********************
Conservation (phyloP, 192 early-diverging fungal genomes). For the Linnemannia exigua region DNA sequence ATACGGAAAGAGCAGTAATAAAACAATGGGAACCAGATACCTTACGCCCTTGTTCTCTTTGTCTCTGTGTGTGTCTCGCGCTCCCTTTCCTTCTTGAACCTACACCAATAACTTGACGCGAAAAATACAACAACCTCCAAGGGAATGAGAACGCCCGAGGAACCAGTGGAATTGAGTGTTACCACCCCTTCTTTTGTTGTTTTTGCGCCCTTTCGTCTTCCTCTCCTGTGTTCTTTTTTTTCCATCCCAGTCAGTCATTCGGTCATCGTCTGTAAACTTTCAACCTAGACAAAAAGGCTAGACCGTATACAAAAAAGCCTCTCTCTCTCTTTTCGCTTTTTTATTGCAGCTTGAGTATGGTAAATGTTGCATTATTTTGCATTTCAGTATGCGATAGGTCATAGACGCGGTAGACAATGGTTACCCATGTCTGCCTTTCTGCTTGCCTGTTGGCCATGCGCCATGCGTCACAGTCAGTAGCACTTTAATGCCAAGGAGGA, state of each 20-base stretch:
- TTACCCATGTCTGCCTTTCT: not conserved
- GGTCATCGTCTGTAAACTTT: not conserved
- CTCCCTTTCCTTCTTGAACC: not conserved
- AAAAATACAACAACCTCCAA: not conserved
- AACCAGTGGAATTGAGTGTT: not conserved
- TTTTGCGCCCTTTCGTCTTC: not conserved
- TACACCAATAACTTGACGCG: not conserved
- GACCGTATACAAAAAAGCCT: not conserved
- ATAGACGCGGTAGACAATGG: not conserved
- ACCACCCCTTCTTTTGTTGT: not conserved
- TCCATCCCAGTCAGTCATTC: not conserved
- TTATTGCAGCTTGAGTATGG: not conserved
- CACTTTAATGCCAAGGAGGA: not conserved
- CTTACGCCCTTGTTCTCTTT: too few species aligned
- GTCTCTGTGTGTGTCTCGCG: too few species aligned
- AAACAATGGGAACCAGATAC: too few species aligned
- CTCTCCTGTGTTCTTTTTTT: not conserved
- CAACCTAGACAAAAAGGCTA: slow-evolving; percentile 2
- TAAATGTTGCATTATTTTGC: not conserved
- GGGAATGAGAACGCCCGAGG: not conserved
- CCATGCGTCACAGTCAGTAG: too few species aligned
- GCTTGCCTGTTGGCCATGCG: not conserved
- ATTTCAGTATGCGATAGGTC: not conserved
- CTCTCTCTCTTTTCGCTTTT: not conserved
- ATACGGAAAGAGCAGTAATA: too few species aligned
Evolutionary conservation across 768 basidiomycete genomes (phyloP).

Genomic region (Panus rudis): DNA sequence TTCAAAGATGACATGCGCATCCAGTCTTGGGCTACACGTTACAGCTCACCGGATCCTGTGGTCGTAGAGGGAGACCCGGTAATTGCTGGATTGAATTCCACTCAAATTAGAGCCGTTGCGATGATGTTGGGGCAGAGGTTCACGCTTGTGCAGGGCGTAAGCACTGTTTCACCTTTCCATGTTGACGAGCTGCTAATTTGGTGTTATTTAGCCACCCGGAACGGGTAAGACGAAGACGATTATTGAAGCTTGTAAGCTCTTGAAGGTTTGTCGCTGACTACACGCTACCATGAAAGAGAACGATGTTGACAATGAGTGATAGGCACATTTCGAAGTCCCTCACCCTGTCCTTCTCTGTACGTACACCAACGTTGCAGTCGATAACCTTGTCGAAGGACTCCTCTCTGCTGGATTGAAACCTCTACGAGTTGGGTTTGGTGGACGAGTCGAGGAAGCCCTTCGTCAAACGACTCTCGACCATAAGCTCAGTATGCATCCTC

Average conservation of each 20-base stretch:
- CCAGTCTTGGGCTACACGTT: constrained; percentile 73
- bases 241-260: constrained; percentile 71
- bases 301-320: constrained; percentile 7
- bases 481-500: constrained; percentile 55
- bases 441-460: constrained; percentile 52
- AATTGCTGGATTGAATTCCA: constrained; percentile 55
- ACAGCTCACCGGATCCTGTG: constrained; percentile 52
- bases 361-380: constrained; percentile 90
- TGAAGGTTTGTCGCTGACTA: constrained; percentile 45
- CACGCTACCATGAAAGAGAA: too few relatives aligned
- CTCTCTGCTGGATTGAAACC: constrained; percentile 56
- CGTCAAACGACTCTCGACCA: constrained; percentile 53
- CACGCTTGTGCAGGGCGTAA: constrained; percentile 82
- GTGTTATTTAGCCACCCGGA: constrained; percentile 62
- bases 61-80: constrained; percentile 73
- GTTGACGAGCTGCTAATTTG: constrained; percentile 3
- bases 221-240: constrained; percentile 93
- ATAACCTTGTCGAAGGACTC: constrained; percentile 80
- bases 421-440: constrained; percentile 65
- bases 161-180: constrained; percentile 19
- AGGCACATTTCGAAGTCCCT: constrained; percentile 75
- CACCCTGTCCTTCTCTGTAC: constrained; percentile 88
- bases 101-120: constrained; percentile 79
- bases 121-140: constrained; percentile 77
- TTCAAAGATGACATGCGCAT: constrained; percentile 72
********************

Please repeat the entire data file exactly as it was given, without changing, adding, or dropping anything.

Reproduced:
Conservation (phyloP, 192 early-diverging fungal genomes). For the Linnemannia exigua region DNA sequence ATACGGAAAGAGCAGTAATAAAACAATGGGAACCAGATACCTTACGCCCTTGTTCTCTTTGTCTCTGTGTGTGTCTCGCGCTCCCTTTCCTTCTTGAACCTACACCAATAACTTGACGCGAAAAATACAACAACCTCCAAGGGAATGAGAACGCCCGAGGAACCAGTGGAATTGAGTGTTACCACCCCTTCTTTTGTTGTTTTTGCGCCCTTTCGTCTTCCTCTCCTGTGTTCTTTTTTTTCCATCCCAGTCAGTCATTCGGTCATCGTCTGTAAACTTTCAACCTAGACAAAAAGGCTAGACCGTATACAAAAAAGCCTCTCTCTCTCTTTTCGCTTTTTTATTGCAGCTTGAGTATGGTAAATGTTGCATTATTTTGCATTTCAGTATGCGATAGGTCATAGACGCGGTAGACAATGGTTACCCATGTCTGCCTTTCTGCTTGCCTGTTGGCCATGCGCCATGCGTCACAGTCAGTAGCACTTTAATGCCAAGGAGGA, state of each 20-base stretch:
- TTACCCATGTCTGCCTTTCT: not conserved
- GGTCATCGTCTGTAAACTTT: not conserved
- CTCCCTTTCCTTCTTGAACC: not conserved
- AAAAATACAACAACCTCCAA: not conserved
- AACCAGTGGAATTGAGTGTT: not conserved
- TTTTGCGCCCTTTCGTCTTC: not conserved
- TACACCAATAACTTGACGCG: not conserved
- GACCGTATACAAAAAAGCCT: not conserved
- ATAGACGCGGTAGACAATGG: not conserved
- ACCACCCCTTCTTTTGTTGT: not conserved
- TCCATCCCAGTCAGTCATTC: not conserved
- TTATTGCAGCTTGAGTATGG: not conserved
- CACTTTAATGCCAAGGAGGA: not conserved
- CTTACGCCCTTGTTCTCTTT: too few species aligned
- GTCTCTGTGTGTGTCTCGCG: too few species aligned
- AAACAATGGGAACCAGATAC: too few species aligned
- CTCTCCTGTGTTCTTTTTTT: not conserved
- CAACCTAGACAAAAAGGCTA: slow-evolving; percentile 2
- TAAATGTTGCATTATTTTGC: not conserved
- GGGAATGAGAACGCCCGAGG: not conserved
- CCATGCGTCACAGTCAGTAG: too few species aligned
- GCTTGCCTGTTGGCCATGCG: not conserved
- ATTTCAGTATGCGATAGGTC: not conserved
- CTCTCTCTCTTTTCGCTTTT: not conserved
- ATACGGAAAGAGCAGTAATA: too few species aligned
Evolutionary conservation across 768 basidiomycete genomes (phyloP).

Genomic region (Panus rudis): DNA sequence TTCAAAGATGACATGCGCATCCAGTCTTGGGCTACACGTTACAGCTCACCGGATCCTGTGGTCGTAGAGGGAGACCCGGTAATTGCTGGATTGAATTCCACTCAAATTAGAGCCGTTGCGATGATGTTGGGGCAGAGGTTCACGCTTGTGCAGGGCGTAAGCACTGTTTCACCTTTCCATGTTGACGAGCTGCTAATTTGGTGTTATTTAGCCACCCGGAACGGGTAAGACGAAGACGATTATTGAAGCTTGTAAGCTCTTGAAGGTTTGTCGCTGACTACACGCTACCATGAAAGAGAACGATGTTGACAATGAGTGATAGGCACATTTCGAAGTCCCTCACCCTGTCCTTCTCTGTACGTACACCAACGTTGCAGTCGATAACCTTGTCGAAGGACTCCTCTCTGCTGGATTGAAACCTCTACGAGTTGGGTTTGGTGGACGAGTCGAGGAAGCCCTTCGTCAAACGACTCTCGACCATAAGCTCAGTATGCATCCTC

Average conservation of each 20-base stretch:
- CCAGTCTTGGGCTACACGTT: constrained; percentile 73
- bases 241-260: constrained; percentile 71
- bases 301-320: constrained; percentile 7
- bases 481-500: constrained; percentile 55
- bases 441-460: constrained; percentile 52
- AATTGCTGGATTGAATTCCA: constrained; percentile 55
- ACAGCTCACCGGATCCTGTG: constrained; percentile 52
- bases 361-380: constrained; percentile 90
- TGAAGGTTTGTCGCTGACTA: constrained; percentile 45
- CACGCTACCATGAAAGAGAA: too few relatives aligned
- CTCTCTGCTGGATTGAAACC: constrained; percentile 56
- CGTCAAACGACTCTCGACCA: constrained; percentile 53
- CACGCTTGTGCAGGGCGTAA: constrained; percentile 82
- GTGTTATTTAGCCACCCGGA: constrained; percentile 62
- bases 61-80: constrained; percentile 73
- GTTGACGAGCTGCTAATTTG: constrained; percentile 3
- bases 221-240: constrained; percentile 93
- ATAACCTTGTCGAAGGACTC: constrained; percentile 80
- bases 421-440: constrained; percentile 65
- bases 161-180: constrained; percentile 19
- AGGCACATTTCGAAGTCCCT: constrained; percentile 75
- CACCCTGTCCTTCTCTGTAC: constrained; percentile 88
- bases 101-120: constrained; percentile 79
- bases 121-140: constrained; percentile 77
- TTCAAAGATGACATGCGCAT: constrained; percentile 72